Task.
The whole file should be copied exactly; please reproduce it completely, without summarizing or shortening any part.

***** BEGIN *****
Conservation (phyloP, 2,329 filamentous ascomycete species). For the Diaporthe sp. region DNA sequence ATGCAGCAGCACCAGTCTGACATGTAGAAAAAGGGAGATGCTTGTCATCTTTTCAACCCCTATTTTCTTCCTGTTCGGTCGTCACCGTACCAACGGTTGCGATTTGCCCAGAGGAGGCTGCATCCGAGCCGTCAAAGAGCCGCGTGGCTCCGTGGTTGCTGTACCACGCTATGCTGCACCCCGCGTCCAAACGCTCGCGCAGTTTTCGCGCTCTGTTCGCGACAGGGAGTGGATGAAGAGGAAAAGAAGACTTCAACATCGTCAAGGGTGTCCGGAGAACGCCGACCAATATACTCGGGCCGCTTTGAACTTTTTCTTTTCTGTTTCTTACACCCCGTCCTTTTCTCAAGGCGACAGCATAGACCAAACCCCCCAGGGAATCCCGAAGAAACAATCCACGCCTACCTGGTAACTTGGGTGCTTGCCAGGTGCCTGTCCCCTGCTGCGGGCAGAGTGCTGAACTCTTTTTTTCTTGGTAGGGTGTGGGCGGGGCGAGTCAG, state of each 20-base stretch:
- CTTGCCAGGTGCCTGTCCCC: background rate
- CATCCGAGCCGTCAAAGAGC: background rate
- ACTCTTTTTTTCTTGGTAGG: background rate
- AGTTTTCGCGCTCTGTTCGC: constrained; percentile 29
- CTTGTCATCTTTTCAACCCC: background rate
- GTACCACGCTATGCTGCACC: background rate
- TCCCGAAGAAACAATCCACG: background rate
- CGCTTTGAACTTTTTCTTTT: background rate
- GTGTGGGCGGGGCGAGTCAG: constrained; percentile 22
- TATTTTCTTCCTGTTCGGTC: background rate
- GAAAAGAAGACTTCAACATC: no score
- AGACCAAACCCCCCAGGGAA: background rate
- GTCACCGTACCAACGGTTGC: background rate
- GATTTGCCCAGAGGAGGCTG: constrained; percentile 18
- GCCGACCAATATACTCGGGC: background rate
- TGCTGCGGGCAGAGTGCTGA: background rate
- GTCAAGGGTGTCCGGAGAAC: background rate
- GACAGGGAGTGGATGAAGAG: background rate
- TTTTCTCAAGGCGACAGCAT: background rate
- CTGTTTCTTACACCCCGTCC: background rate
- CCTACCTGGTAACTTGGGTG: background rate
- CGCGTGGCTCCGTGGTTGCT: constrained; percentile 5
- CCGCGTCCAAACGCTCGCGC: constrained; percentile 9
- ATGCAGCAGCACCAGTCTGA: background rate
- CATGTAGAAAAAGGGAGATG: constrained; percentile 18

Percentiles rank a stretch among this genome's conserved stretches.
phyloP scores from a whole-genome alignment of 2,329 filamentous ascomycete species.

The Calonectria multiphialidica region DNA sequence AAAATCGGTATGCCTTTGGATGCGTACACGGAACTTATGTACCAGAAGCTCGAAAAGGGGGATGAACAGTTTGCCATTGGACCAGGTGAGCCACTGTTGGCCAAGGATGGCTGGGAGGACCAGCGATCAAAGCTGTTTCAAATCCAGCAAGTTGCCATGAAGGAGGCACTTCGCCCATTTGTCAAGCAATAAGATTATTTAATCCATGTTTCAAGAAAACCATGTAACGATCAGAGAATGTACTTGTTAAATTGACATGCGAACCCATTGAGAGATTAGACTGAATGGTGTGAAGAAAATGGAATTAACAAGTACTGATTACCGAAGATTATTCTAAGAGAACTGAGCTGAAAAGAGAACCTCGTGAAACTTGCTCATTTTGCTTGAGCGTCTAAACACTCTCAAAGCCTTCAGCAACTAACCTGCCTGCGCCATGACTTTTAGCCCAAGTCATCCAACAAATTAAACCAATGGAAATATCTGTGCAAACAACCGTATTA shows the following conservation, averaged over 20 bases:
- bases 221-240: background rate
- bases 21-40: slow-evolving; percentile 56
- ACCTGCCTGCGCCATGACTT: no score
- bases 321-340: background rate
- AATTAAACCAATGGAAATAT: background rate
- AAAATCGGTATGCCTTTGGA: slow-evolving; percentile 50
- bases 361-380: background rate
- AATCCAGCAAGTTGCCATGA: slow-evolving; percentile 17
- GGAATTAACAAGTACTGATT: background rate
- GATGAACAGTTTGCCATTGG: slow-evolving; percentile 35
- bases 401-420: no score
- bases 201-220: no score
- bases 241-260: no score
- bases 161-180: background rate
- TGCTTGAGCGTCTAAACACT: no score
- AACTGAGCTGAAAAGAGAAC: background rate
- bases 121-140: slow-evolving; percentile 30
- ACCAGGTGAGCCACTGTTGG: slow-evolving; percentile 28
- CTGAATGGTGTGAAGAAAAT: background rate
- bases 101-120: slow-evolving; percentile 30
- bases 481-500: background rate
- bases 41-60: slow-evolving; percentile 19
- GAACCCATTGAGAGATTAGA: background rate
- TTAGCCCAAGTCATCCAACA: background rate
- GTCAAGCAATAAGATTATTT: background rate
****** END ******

Conservation (phyloP, 2,329 filamentous ascomycete species). For the Diaporthe sp. region DNA sequence ATGCAGCAGCACCAGTCTGACATGTAGAAAAAGGGAGATGCTTGTCATCTTTTCAACCCCTATTTTCTTCCTGTTCGGTCGTCACCGTACCAACGGTTGCGATTTGCCCAGAGGAGGCTGCATCCGAGCCGTCAAAGAGCCGCGTGGCTCCGTGGTTGCTGTACCACGCTATGCTGCACCCCGCGTCCAAACGCTCGCGCAGTTTTCGCGCTCTGTTCGCGACAGGGAGTGGATGAAGAGGAAAAGAAGACTTCAACATCGTCAAGGGTGTCCGGAGAACGCCGACCAATATACTCGGGCCGCTTTGAACTTTTTCTTTTCTGTTTCTTACACCCCGTCCTTTTCTCAAGGCGACAGCATAGACCAAACCCCCCAGGGAATCCCGAAGAAACAATCCACGCCTACCTGGTAACTTGGGTGCTTGCCAGGTGCCTGTCCCCTGCTGCGGGCAGAGTGCTGAACTCTTTTTTTCTTGGTAGGGTGTGGGCGGGGCGAGTCAG, state of each 20-base stretch:
- CTTGCCAGGTGCCTGTCCCC: background rate
- CATCCGAGCCGTCAAAGAGC: background rate
- ACTCTTTTTTTCTTGGTAGG: background rate
- AGTTTTCGCGCTCTGTTCGC: constrained; percentile 29
- CTTGTCATCTTTTCAACCCC: background rate
- GTACCACGCTATGCTGCACC: background rate
- TCCCGAAGAAACAATCCACG: background rate
- CGCTTTGAACTTTTTCTTTT: background rate
- GTGTGGGCGGGGCGAGTCAG: constrained; percentile 22
- TATTTTCTTCCTGTTCGGTC: background rate
- GAAAAGAAGACTTCAACATC: no score
- AGACCAAACCCCCCAGGGAA: background rate
- GTCACCGTACCAACGGTTGC: background rate
- GATTTGCCCAGAGGAGGCTG: constrained; percentile 18
- GCCGACCAATATACTCGGGC: background rate
- TGCTGCGGGCAGAGTGCTGA: background rate
- GTCAAGGGTGTCCGGAGAAC: background rate
- GACAGGGAGTGGATGAAGAG: background rate
- TTTTCTCAAGGCGACAGCAT: background rate
- CTGTTTCTTACACCCCGTCC: background rate
- CCTACCTGGTAACTTGGGTG: background rate
- CGCGTGGCTCCGTGGTTGCT: constrained; percentile 5
- CCGCGTCCAAACGCTCGCGC: constrained; percentile 9
- ATGCAGCAGCACCAGTCTGA: background rate
- CATGTAGAAAAAGGGAGATG: constrained; percentile 18

Percentiles rank a stretch among this genome's conserved stretches.
phyloP scores from a whole-genome alignment of 2,329 filamentous ascomycete species.

The Calonectria multiphialidica region DNA sequence AAAATCGGTATGCCTTTGGATGCGTACACGGAACTTATGTACCAGAAGCTCGAAAAGGGGGATGAACAGTTTGCCATTGGACCAGGTGAGCCACTGTTGGCCAAGGATGGCTGGGAGGACCAGCGATCAAAGCTGTTTCAAATCCAGCAAGTTGCCATGAAGGAGGCACTTCGCCCATTTGTCAAGCAATAAGATTATTTAATCCATGTTTCAAGAAAACCATGTAACGATCAGAGAATGTACTTGTTAAATTGACATGCGAACCCATTGAGAGATTAGACTGAATGGTGTGAAGAAAATGGAATTAACAAGTACTGATTACCGAAGATTATTCTAAGAGAACTGAGCTGAAAAGAGAACCTCGTGAAACTTGCTCATTTTGCTTGAGCGTCTAAACACTCTCAAAGCCTTCAGCAACTAACCTGCCTGCGCCATGACTTTTAGCCCAAGTCATCCAACAAATTAAACCAATGGAAATATCTGTGCAAACAACCGTATTA shows the following conservation, averaged over 20 bases:
- bases 221-240: background rate
- bases 21-40: slow-evolving; percentile 56
- ACCTGCCTGCGCCATGACTT: no score
- bases 321-340: background rate
- AATTAAACCAATGGAAATAT: background rate
- AAAATCGGTATGCCTTTGGA: slow-evolving; percentile 50
- bases 361-380: background rate
- AATCCAGCAAGTTGCCATGA: slow-evolving; percentile 17
- GGAATTAACAAGTACTGATT: background rate
- GATGAACAGTTTGCCATTGG: slow-evolving; percentile 35
- bases 401-420: no score
- bases 201-220: no score
- bases 241-260: no score
- bases 161-180: background rate
- TGCTTGAGCGTCTAAACACT: no score
- AACTGAGCTGAAAAGAGAAC: background rate
- bases 121-140: slow-evolving; percentile 30
- ACCAGGTGAGCCACTGTTGG: slow-evolving; percentile 28
- CTGAATGGTGTGAAGAAAAT: background rate
- bases 101-120: slow-evolving; percentile 30
- bases 481-500: background rate
- bases 41-60: slow-evolving; percentile 19
- GAACCCATTGAGAGATTAGA: background rate
- TTAGCCCAAGTCATCCAACA: background rate
- GTCAAGCAATAAGATTATTT: background rate